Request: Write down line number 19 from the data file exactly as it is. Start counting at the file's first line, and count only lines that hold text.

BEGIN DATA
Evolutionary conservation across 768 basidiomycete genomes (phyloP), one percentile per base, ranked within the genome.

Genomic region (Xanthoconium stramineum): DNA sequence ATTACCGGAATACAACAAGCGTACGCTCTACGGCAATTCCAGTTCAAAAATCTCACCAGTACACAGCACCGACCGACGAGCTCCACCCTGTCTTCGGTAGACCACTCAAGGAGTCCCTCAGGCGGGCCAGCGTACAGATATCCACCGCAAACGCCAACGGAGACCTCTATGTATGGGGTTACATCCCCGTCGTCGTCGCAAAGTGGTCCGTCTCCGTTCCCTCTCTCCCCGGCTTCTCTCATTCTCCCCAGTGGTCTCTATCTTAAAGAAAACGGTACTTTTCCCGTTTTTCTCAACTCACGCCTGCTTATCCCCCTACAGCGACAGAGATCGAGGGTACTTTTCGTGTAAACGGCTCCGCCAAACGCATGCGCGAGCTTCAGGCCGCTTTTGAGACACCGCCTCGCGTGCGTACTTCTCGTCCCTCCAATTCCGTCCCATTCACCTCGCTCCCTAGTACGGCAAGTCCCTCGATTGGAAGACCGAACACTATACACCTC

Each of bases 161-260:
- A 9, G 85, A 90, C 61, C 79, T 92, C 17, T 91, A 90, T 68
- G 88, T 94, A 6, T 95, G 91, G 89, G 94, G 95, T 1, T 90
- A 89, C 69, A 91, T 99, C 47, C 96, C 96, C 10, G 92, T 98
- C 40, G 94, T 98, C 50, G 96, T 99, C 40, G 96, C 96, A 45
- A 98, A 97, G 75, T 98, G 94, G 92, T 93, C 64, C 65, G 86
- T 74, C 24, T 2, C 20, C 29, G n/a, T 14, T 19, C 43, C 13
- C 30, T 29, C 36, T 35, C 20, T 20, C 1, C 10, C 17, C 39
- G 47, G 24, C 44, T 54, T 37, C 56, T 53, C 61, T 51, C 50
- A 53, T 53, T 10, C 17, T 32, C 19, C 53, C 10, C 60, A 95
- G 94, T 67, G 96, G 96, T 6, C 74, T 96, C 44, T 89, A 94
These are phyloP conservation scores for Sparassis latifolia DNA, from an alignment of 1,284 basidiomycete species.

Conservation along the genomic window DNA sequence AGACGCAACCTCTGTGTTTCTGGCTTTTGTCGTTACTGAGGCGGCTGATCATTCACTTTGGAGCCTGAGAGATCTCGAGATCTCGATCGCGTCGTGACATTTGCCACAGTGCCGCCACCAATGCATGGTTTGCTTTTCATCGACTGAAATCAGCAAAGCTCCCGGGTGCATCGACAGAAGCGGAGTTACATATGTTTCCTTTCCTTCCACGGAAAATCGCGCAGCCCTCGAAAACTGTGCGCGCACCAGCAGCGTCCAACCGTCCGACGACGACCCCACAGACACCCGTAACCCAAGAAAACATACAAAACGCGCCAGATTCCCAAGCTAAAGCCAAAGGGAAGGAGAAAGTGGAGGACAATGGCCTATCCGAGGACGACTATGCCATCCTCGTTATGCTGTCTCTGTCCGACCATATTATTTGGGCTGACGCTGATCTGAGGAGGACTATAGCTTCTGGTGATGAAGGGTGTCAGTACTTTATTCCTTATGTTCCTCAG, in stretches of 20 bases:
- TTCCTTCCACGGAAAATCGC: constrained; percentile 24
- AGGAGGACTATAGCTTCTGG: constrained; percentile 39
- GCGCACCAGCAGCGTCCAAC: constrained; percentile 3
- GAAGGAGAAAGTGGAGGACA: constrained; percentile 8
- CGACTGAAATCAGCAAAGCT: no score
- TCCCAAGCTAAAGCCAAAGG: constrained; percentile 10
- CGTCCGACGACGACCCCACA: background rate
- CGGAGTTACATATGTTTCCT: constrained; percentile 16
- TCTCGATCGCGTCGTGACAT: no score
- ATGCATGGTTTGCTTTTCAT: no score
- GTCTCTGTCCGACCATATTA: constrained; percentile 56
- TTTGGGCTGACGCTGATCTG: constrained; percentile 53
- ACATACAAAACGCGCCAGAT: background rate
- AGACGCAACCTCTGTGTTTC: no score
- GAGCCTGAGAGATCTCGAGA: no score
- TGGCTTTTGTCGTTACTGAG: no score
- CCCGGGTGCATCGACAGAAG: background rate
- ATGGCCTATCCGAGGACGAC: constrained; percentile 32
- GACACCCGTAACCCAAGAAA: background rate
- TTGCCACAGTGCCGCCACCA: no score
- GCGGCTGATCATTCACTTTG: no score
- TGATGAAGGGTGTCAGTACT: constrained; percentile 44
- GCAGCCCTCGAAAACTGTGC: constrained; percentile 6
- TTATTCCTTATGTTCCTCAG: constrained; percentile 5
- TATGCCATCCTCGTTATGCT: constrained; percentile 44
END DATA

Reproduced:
- GAAGGAGAAAGTGGAGGACA: constrained; percentile 8